And I think for this reason, contrasting words can be set to the same music. In many of the Bach cantatas you will find that the composer uses again and again some of the themes and structures which appeal to him because they fit into the musical context. And they seem absolutely appropriate even though perhaps the emotions suggested by the words are completely different on each occasion. Many people think this a proof that music really does not express emotion at all—that it can be used in these completely contrasting ways suggests that really, after all, it is an illusion on our part and that we attribute emotional meaning to the music. But I think that is not right. If we see the music as observing the words, sympathetically responding to them with the gestures that are appropriate to them, then of course it could be making the same movements in response to contrasting emotions in the words. What it is doing is providing those words with a context which enables us to identify with them.
In the supreme examples, however, we want to say that the music is in some way picking up the words and taking them to another place—the ‘no place’ that is also a sacred place. Here I would play for you Bach’s famous aria from the St. Matthew Passion, “Erbarme dich, mein Gott,” which perhaps many of you know. It opens with a violin obligato, one of the longest melodies that have ever been composed, simply introducing, before any words have been uttered, the state of mind that Bach wishes you to understand. And it is a very complex state of mind. That moment in the St. Matthew Passion occurs just after Peter has heard the cock-crow, and has remembered the words of Jesus who had told him that before the cock crows he would betray him thrice. And he goes out and weeps bitterly. It is a beautiful recitative setting of those words followed by this extraordinary violin melody in 12/8 time. And you do not know yet what is going to be said next. But what is said by the words is something very strange: It is not a direct comment on Peter’s emotion, but a general plea for mercy from God. “Have mercy on me, my God.” In other words, “Recognize that I live in a state of sin and that I will always fall short of what is required of me.”
Bach: “Erbarme dich, mein Gott”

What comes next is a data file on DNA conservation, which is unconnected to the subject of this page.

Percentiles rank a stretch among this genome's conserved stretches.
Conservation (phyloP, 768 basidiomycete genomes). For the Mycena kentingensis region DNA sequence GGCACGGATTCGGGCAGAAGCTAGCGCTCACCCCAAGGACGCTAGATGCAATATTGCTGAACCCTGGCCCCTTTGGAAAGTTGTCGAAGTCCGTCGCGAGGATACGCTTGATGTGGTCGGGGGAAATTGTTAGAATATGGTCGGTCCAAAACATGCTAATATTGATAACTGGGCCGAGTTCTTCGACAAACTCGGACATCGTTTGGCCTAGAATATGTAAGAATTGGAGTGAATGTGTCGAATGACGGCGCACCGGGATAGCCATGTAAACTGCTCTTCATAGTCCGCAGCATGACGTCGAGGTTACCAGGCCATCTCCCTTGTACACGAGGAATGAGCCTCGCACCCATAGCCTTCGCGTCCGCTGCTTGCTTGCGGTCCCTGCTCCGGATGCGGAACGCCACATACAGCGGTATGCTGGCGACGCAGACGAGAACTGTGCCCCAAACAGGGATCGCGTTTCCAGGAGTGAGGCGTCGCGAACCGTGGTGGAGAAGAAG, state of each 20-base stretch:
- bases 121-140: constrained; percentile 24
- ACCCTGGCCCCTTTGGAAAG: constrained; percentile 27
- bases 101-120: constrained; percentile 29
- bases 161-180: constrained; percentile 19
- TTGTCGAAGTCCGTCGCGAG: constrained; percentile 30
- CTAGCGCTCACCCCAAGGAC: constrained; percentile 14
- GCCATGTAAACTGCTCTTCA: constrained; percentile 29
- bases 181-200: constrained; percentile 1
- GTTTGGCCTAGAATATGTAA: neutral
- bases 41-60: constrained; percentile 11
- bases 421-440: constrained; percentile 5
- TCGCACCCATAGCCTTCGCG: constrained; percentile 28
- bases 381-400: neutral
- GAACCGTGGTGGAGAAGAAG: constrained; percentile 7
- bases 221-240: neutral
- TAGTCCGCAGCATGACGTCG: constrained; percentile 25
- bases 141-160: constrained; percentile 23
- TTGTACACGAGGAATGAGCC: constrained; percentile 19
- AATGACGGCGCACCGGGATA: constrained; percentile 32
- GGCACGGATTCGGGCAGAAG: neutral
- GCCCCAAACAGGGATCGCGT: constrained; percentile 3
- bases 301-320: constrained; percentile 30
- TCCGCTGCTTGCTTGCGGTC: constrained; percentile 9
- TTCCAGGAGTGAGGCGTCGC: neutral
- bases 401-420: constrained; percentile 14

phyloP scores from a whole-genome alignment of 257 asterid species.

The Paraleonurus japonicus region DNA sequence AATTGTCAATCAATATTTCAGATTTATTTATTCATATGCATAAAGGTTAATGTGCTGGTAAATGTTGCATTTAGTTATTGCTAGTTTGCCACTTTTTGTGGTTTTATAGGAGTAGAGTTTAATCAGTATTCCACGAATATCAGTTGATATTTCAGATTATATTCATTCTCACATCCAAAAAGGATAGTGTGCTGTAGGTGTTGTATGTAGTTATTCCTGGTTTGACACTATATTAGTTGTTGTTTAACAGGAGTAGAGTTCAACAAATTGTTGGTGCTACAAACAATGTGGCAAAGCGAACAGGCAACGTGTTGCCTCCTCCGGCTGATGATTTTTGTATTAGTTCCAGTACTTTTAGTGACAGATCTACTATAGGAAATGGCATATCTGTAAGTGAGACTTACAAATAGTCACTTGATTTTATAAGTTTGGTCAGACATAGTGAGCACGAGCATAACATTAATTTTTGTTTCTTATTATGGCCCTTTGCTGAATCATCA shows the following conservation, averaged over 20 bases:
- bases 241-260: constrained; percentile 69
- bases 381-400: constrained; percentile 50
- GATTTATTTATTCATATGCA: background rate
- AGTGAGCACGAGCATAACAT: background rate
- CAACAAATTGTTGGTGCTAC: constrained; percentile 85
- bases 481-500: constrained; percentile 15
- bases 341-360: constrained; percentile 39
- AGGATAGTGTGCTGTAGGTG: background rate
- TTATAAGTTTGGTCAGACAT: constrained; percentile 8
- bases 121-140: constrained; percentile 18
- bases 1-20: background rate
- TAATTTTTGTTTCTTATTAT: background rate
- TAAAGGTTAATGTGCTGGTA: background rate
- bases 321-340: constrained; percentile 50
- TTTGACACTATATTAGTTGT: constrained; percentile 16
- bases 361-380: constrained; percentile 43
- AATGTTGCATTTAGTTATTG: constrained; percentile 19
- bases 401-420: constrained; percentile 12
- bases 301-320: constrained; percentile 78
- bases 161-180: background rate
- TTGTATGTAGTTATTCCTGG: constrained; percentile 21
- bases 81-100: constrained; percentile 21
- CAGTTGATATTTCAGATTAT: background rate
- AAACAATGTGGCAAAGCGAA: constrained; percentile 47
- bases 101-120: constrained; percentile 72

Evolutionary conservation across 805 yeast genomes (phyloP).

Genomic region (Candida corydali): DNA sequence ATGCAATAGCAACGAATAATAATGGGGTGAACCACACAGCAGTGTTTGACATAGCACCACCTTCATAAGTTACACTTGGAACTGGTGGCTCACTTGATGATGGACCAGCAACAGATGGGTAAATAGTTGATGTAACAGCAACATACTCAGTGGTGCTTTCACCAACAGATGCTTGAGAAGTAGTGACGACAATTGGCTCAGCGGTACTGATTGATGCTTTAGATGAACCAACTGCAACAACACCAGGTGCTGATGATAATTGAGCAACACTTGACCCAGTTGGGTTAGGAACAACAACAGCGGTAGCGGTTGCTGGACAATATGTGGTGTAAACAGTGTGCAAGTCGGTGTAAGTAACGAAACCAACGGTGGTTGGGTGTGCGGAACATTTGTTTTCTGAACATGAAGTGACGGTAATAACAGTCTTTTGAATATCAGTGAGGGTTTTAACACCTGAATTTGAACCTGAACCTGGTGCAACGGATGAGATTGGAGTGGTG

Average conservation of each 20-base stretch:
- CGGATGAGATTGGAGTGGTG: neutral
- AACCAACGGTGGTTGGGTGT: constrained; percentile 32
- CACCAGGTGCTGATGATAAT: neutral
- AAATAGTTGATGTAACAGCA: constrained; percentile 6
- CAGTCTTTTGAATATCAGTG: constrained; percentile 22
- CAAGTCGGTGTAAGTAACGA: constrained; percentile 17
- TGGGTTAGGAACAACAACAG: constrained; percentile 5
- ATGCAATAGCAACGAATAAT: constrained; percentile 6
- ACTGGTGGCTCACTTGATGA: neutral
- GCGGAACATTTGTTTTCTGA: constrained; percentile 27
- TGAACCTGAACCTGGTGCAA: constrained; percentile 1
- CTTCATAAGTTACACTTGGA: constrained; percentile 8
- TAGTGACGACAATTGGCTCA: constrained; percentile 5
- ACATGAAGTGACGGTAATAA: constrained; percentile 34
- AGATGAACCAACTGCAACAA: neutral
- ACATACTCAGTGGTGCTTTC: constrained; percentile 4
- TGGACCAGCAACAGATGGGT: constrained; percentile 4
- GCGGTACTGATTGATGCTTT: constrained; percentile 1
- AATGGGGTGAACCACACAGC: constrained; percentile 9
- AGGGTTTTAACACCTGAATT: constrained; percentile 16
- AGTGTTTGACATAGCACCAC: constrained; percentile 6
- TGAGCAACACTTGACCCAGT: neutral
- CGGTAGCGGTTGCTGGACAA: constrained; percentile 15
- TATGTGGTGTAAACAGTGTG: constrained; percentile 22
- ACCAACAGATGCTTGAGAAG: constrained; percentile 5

Because music can have such an extraordinary emotional power of its own, independently of words even if it can be put to the use of words, there arose at a certain stage in the history of our civilization the idea that the real meaning of music would be best identified if we could separate it from words altogether. A certain distinction was made in the late eighteenth or early nineteenth century between music that is applied and absolute music. Absolute music was thought to be the true music—the music which is not put to use in setting words or in accompanying a dance or in managing the conduct of a drama or any of the normal uses to which music might be put. Absolute music is just there for its own sake and in its own right. And that, surely, is the music of the concert hall: music which is simply played, which we attend to in reverent silence. The word absolute was very appealing to the German romantic philosophers and poets who first put it forward—partly because it is a philosophical word. It seems to denote something which has purified itself of all pollution from the surrounding day-to-day reality. It is as though this kind of music is lifted out of all its applications so as to reveal what it is in itself, in its essence. It reveals its intrinsic meaning. Now, whether you can make full sense of that is one of the great questions of musical aesthetics. And I will just say one or two things about it because I think, again, this is part of trying to understand why music has had the enormous significance that it has had for us.